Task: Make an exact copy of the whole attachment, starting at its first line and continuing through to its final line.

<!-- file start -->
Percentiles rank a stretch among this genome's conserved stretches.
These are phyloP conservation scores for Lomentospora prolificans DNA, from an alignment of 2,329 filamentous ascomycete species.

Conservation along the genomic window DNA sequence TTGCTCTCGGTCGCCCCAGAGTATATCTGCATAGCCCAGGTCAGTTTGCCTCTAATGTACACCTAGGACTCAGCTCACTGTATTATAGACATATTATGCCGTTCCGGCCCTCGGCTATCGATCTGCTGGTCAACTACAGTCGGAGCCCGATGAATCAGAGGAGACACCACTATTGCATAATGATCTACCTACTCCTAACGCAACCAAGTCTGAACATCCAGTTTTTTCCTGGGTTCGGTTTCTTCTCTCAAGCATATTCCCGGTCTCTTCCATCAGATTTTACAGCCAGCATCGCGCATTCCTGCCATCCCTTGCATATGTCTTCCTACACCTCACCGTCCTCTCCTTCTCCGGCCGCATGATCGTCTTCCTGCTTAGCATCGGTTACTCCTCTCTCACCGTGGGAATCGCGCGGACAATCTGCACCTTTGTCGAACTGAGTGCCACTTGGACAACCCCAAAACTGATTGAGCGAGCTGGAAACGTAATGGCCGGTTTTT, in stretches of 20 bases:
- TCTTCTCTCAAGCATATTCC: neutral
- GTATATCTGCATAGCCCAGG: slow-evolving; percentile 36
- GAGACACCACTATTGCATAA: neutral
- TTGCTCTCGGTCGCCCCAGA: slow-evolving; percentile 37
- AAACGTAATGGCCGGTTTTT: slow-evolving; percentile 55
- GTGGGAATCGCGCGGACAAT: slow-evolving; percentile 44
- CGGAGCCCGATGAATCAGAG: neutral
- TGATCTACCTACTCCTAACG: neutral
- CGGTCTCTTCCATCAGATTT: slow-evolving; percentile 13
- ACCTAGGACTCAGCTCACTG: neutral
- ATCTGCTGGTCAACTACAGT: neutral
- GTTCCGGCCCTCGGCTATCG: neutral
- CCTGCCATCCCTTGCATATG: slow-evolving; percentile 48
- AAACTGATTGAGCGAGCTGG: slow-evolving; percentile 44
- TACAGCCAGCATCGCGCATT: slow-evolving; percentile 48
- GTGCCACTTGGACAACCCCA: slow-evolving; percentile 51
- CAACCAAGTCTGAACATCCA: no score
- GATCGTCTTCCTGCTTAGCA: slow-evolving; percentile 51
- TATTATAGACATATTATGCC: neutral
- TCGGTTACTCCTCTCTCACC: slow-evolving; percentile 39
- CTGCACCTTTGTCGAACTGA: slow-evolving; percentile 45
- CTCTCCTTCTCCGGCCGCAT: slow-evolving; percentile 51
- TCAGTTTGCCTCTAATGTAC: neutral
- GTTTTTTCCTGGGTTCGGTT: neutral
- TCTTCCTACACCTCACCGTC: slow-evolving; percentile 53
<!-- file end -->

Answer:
Percentiles rank a stretch among this genome's conserved stretches.
These are phyloP conservation scores for Lomentospora prolificans DNA, from an alignment of 2,329 filamentous ascomycete species.

Conservation along the genomic window DNA sequence TTGCTCTCGGTCGCCCCAGAGTATATCTGCATAGCCCAGGTCAGTTTGCCTCTAATGTACACCTAGGACTCAGCTCACTGTATTATAGACATATTATGCCGTTCCGGCCCTCGGCTATCGATCTGCTGGTCAACTACAGTCGGAGCCCGATGAATCAGAGGAGACACCACTATTGCATAATGATCTACCTACTCCTAACGCAACCAAGTCTGAACATCCAGTTTTTTCCTGGGTTCGGTTTCTTCTCTCAAGCATATTCCCGGTCTCTTCCATCAGATTTTACAGCCAGCATCGCGCATTCCTGCCATCCCTTGCATATGTCTTCCTACACCTCACCGTCCTCTCCTTCTCCGGCCGCATGATCGTCTTCCTGCTTAGCATCGGTTACTCCTCTCTCACCGTGGGAATCGCGCGGACAATCTGCACCTTTGTCGAACTGAGTGCCACTTGGACAACCCCAAAACTGATTGAGCGAGCTGGAAACGTAATGGCCGGTTTTT, in stretches of 20 bases:
- TCTTCTCTCAAGCATATTCC: neutral
- GTATATCTGCATAGCCCAGG: slow-evolving; percentile 36
- GAGACACCACTATTGCATAA: neutral
- TTGCTCTCGGTCGCCCCAGA: slow-evolving; percentile 37
- AAACGTAATGGCCGGTTTTT: slow-evolving; percentile 55
- GTGGGAATCGCGCGGACAAT: slow-evolving; percentile 44
- CGGAGCCCGATGAATCAGAG: neutral
- TGATCTACCTACTCCTAACG: neutral
- CGGTCTCTTCCATCAGATTT: slow-evolving; percentile 13
- ACCTAGGACTCAGCTCACTG: neutral
- ATCTGCTGGTCAACTACAGT: neutral
- GTTCCGGCCCTCGGCTATCG: neutral
- CCTGCCATCCCTTGCATATG: slow-evolving; percentile 48
- AAACTGATTGAGCGAGCTGG: slow-evolving; percentile 44
- TACAGCCAGCATCGCGCATT: slow-evolving; percentile 48
- GTGCCACTTGGACAACCCCA: slow-evolving; percentile 51
- CAACCAAGTCTGAACATCCA: no score
- GATCGTCTTCCTGCTTAGCA: slow-evolving; percentile 51
- TATTATAGACATATTATGCC: neutral
- TCGGTTACTCCTCTCTCACC: slow-evolving; percentile 39
- CTGCACCTTTGTCGAACTGA: slow-evolving; percentile 45
- CTCTCCTTCTCCGGCCGCAT: slow-evolving; percentile 51
- TCAGTTTGCCTCTAATGTAC: neutral
- GTTTTTTCCTGGGTTCGGTT: neutral
- TCTTCCTACACCTCACCGTC: slow-evolving; percentile 53